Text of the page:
No lawyer will like this book. It isn’t written for lawyers. It is written for the average man and its purpose is to try to plant in his head, at the least, a seed of skepticism about the whole legal profession, its works and its ways.
In case anyone should be interested, I got my own skepticism early. Before I ever studied law I used to argue occasionally with lawyers – a foolish thing to do at any time. When, as frequently happened, they couldn’t explain their legal points so that they made any sense to me I brashly began to suspect that maybe they didn’t make any sense at all. But I couldn’t know. One of the reasons I went to law school was to try to find out.
At law school I was lucky. Ten of the men under whom I took courses were sufficiently skeptical and common-sensible about the branches of law they were teaching so that, unwittingly of course, they served together to fortify my hunch about the phoniness of the whole legal process. In a sense, they are the intellectual godfathers of this book. And though all of them would doubtless strenuously disown their godchild, I think I owe it to them to name them. Listed alphabetically, they are:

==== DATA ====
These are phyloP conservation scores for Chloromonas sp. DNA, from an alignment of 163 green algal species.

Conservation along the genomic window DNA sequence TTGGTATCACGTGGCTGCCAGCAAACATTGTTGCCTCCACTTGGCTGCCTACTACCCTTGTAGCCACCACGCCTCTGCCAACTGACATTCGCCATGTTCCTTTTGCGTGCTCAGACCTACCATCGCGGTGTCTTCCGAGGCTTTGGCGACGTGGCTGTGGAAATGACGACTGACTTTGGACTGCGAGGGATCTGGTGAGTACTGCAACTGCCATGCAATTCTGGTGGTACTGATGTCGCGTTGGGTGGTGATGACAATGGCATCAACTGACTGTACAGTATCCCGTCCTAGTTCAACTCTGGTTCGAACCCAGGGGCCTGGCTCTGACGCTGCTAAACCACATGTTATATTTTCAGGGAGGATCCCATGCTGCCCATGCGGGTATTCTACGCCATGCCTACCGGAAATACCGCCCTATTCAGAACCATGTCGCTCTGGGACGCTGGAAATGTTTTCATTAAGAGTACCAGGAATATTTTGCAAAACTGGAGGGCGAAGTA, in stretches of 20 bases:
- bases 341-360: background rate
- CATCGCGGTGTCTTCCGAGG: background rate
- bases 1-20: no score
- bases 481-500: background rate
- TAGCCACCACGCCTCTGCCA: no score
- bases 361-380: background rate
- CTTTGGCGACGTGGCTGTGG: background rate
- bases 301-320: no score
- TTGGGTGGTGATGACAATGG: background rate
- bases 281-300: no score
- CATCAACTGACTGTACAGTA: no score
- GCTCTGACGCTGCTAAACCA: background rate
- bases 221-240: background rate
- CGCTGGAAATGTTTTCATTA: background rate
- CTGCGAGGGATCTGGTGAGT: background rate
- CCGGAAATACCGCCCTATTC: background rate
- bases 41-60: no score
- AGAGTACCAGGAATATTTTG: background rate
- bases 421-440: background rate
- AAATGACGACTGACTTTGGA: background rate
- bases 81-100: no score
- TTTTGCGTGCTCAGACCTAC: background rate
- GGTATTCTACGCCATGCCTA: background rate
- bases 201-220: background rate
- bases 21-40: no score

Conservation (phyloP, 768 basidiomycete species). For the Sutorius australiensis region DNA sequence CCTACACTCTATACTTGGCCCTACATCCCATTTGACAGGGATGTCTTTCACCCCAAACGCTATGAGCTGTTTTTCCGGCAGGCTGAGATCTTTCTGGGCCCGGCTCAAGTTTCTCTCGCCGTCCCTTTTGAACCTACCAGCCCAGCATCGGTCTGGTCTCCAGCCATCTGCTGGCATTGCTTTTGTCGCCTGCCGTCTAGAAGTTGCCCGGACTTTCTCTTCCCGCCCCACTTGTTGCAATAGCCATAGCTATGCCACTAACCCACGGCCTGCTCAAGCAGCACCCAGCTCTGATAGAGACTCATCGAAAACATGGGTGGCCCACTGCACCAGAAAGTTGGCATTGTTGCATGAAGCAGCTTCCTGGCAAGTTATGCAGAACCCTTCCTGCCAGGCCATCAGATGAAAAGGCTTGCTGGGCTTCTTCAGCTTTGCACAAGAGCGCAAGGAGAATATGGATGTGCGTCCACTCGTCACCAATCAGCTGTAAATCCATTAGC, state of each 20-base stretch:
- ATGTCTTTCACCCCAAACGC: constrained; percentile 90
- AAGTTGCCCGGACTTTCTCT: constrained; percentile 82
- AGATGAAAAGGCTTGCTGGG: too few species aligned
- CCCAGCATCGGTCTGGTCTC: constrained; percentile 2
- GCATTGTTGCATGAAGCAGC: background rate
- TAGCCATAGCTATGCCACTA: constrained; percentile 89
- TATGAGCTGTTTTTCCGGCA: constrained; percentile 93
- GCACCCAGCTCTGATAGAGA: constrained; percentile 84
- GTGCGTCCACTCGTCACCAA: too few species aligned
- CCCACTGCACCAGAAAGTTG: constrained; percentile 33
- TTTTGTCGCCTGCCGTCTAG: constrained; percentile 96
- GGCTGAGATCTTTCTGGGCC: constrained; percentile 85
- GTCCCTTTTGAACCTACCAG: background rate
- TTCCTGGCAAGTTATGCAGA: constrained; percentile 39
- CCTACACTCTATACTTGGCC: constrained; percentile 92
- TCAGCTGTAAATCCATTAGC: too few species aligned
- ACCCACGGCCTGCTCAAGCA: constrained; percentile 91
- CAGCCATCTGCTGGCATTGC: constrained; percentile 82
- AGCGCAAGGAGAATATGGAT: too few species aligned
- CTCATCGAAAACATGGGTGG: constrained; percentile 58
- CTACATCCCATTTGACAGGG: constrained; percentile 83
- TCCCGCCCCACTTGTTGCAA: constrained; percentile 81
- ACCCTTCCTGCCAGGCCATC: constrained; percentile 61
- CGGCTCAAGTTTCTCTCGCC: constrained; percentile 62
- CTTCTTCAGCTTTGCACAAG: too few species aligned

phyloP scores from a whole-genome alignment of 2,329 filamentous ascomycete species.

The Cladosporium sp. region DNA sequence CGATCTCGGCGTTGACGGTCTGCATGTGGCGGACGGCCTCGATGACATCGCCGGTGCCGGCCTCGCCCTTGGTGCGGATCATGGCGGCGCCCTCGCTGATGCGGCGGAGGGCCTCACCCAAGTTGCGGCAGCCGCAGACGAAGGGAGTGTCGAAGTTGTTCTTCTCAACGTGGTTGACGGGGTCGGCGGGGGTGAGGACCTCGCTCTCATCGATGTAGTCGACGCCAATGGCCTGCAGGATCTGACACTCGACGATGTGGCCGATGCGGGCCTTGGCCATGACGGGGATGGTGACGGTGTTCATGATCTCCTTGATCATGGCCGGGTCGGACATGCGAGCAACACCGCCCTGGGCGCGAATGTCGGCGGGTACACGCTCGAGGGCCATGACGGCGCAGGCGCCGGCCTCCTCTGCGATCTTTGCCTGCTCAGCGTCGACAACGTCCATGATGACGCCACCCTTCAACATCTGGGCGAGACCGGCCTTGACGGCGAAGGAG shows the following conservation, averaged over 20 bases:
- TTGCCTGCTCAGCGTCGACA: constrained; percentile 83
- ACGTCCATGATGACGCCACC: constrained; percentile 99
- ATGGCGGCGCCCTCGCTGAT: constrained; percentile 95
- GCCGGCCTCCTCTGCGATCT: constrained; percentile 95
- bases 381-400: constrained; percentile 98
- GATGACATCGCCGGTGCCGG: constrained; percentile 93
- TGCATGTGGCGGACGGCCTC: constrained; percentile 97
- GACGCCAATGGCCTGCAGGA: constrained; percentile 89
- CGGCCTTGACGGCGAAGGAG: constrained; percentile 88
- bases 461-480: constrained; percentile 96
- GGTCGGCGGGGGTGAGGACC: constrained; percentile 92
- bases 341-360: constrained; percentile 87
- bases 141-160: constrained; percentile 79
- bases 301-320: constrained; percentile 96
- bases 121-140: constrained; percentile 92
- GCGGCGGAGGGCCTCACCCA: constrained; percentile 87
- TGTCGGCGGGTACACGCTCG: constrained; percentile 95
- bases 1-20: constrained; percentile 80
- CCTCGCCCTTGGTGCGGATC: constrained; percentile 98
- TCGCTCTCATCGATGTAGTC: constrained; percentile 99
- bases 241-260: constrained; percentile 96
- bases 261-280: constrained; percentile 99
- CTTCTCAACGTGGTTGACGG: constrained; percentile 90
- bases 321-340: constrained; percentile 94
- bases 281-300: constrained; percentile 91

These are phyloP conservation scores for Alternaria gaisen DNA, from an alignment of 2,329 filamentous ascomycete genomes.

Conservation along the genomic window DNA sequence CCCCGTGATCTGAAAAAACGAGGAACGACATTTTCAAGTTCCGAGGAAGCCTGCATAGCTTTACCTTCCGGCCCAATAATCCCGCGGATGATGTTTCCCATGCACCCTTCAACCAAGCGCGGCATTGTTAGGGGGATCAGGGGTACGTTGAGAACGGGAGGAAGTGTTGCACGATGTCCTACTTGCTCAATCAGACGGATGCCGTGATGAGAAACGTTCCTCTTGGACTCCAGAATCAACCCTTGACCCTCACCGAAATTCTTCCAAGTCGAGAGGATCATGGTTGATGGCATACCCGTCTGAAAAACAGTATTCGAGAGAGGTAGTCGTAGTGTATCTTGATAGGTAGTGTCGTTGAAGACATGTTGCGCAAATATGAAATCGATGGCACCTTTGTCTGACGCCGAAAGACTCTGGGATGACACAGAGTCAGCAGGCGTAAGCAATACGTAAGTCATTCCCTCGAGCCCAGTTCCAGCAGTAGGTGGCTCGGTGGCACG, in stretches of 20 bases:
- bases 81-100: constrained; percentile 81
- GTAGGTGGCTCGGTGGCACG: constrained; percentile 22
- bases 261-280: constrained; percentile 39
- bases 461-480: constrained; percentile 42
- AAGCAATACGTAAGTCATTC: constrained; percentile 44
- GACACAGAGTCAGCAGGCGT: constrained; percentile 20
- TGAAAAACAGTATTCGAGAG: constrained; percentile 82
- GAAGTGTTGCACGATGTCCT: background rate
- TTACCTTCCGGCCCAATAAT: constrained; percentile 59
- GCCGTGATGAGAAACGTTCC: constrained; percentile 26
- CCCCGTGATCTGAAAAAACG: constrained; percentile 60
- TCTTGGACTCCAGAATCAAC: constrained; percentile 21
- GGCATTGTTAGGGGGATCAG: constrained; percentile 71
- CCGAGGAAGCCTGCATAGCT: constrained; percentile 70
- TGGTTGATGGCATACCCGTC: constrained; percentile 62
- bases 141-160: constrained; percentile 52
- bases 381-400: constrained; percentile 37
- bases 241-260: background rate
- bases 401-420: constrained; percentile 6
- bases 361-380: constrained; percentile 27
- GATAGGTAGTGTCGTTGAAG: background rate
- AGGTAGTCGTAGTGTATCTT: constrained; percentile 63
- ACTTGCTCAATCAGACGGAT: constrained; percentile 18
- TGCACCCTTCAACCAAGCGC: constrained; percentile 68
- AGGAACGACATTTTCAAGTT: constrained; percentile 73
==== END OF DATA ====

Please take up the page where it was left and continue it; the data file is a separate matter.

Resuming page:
Thurman Arnold, now Assistant Attorney-General of the United States;
Charles E. Clark, now Judge of the U.S. Circuit Court of Appeals;
William O. Douglas, now Justice of the U.S. Supreme Court;
Felix Frankfurter, now Justice of the U.S. Supreme Court;
Leon Green, now Dean of the Northwestern University Law School;
Walton Hamilton, Professor of Law at Yale University;
Harold Laski, Professor of Political Science at the London School of Economics;
Richard Joyce Smith, now a practicing attorney in New York City;
Wesley Sturges, now Director of the Distilled Spirits Institute;
and the late Lee Tulin.